The Polish winner of the Man Booker International Prize wrote in her winning novel, on the subject of airports, that “soon we well may say that it’s the cities that supplement the airport, as workplaces and places to sleep. It is widely known, after all, that real life takes place in movement.”

Indeed, settlements have, through the history of civilization, sprung up around transport nodes — whether that is early settlers along the edges of a river, the Victorian-era railroad cities in the U.K., or port cities like New York.

However, the more ambitious concept of the airport city, or “aerotropolis,” is now gaining momentum — a city that sprouts up along the key transport hub of our age, the airport. Ground has actually been broken on airport cities in cities like Songdo in South Korea. But would you live in an airport city?

Cities built around speed

The rise of the “aerotropolis” might be seen as transit-oriented development for the high-speed age. Throughout the last century and the early years of this one, our cultures have increasingly been organized around speed. Everything arrives quickly at the touch of a button, and cars and airplanes whizz us from one location to another at unprecedented speeds.

So perhaps airport cities just require a bit of imagination? Maybe. But there are a few tripping points.

The changing role of the airport: from runway to multi-functional hub

Early airport cities were conceived as hubs of commerce — logistical hubs like the one FedEx set up its “superhub” at Memphis Aiport. They have been buying up more and more land around the airport ever since, which sits at the heart of the company’s “hub and spoke” delivery model. Where they trod, many followed.

As airports expanded, some settlements cropped up to provide accommodation for the armies of people working at the airports, as well as airport hotels. Next, other functions were added on — a branch of the Rijksmuseum opening at Amsterdam’s Schipol airport, and even the sprouting of wedding chapels and venues.

But these remained ad-hoc, “add-on” measures, targeted as those passing through. Only more recently have people started talking about really shifting the center of gravity and actually using airports to anchor new cities. This has led to a number of mixed-use masterplans that contain residential communities.

These airports represent a real sea-change from how things have been done before. Because airports caused so much noise and disruption, they have generally been sites on empty parcels of land far from neighbors who can complain about them — see London Heathrow’s expansion plans for a case in point. San Diego is an outlier, where the airport is bank in the city center.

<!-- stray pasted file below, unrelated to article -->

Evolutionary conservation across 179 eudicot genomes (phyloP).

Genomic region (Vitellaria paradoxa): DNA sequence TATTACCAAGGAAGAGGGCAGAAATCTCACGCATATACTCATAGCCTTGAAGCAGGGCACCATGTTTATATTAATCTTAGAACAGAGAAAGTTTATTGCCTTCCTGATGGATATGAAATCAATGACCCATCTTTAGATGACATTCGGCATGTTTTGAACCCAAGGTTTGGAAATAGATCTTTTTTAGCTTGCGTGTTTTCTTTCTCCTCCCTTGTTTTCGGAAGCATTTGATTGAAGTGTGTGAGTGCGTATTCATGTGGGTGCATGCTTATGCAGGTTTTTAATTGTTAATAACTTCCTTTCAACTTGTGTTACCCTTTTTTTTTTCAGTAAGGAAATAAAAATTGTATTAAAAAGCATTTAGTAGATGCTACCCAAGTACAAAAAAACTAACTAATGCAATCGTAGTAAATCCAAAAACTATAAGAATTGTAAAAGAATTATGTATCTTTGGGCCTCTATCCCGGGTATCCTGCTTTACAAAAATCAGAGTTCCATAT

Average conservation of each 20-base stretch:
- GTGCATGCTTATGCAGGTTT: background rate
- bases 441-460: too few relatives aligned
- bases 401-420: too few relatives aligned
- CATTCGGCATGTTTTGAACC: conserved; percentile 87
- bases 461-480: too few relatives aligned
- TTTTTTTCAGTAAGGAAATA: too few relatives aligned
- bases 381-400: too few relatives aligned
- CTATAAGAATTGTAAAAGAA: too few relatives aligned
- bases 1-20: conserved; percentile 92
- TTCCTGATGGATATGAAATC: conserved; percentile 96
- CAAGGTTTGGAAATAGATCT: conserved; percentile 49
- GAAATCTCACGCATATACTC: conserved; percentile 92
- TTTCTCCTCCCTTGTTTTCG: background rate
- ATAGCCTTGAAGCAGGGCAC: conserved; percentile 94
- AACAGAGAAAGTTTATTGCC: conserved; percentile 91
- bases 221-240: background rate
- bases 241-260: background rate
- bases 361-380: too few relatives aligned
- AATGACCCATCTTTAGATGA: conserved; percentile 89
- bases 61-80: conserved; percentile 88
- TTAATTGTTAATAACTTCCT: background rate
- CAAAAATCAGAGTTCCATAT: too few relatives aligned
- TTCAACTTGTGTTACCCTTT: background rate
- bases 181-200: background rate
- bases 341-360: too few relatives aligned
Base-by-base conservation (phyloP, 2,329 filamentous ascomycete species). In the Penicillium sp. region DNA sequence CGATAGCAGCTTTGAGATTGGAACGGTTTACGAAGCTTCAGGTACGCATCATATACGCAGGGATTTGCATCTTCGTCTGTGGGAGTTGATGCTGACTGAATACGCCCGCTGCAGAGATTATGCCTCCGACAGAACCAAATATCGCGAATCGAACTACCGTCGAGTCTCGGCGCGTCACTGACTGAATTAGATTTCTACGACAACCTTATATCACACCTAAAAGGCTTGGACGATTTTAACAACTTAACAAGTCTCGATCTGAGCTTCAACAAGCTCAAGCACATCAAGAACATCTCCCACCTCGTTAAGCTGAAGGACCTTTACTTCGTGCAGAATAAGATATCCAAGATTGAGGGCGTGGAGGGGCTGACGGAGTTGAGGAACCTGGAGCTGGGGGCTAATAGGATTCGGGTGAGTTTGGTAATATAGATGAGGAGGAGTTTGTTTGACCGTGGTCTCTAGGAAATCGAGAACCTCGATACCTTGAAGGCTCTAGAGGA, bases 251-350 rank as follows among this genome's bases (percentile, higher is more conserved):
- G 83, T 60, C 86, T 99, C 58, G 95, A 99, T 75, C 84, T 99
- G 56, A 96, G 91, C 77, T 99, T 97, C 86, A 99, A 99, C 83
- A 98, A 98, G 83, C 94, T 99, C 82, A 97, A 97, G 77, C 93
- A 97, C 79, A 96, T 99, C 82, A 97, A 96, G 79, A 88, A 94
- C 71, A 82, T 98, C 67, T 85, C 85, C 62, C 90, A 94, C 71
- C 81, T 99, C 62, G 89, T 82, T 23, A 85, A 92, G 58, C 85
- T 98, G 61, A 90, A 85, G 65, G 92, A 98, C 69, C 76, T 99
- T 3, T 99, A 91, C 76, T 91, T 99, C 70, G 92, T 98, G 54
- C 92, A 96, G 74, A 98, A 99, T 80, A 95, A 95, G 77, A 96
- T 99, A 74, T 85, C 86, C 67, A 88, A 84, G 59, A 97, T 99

The guru of aerotropoli

Business school professor John Kasarda has been the man tracking the development of the “aerotropoli” and cheerleading for them.

He cites pioneer airport cites, which have often been concentrated in the Middle East and Asia. Dubai’s Festival City is on the fringes of one of the biggest airports in the world.

Songdo, in South Korea, is a so-called “smart city” built on reclaimed land, complete with universities, multinational firms, high-rise living, its own “Central Park” and a world-renowned golf course. But closer to home, Dallas-Fort Worth has also been investigating its own aerotropolis model.

‘Placemaking’ in an airport cities

The biggest obstacle with airport cities is that “placemaking” is a huge challenge. The way they have to be set up goes against so much of the “placemaking” wisdom we have built over the years — which nudges us toward the human scale and mixed neighborhoods.

Can a “community that is based on the global delivery or goods and services” ever really be anything other than “placeless”? And can airport retail malls ever really fulfil all the social and practical functions of a main street?

A Jack Nicklaus golf course doth not make a place.

The permeability problem

A big concept in urban design today is that of “permeability” — how people are able to move along a number of routes, unobstructed, through a neighborhood or a city. The large, impermeable housing estates we have been building in the 20th century are not up to scratch, but neither is large airport infrastructure.

You cannot build a grid of walkable streets around a set of runways. There are serious doubts about the ability to place cumbersome and impermeable airport infrastructure at the heart of a city, replacing the role of the high street.

Getting our priorities right

Beyond all of this, perhaps the biggest concern with airport cities is that, in an age of increasing isolation and lack of community, they seem to amplify so many of the things that make our cities more alienating.

We also need to reconsider whether the ways of life these new cities are enabling are really the ones we want to be encouraging — being able to fly across the country for a meeting and return back for dinner in the evening?

Or travelling to India for medical tourism from your front door? We can fit out our airports with as much LED lighting as you want, but the reality is that carbon emissions from aviation are the fastest-growing contributor to global climate change.

Advocates of these cities like to quote modernist planners like Le Corbusier to market their cities as places based on speed, apparently ignoring the quality of life and environmental questions they provoke. Those cities celebrated for their high quality of life — places like Vienna, Zurich and Vancouver — are the antithesis of these new from-scratch creations.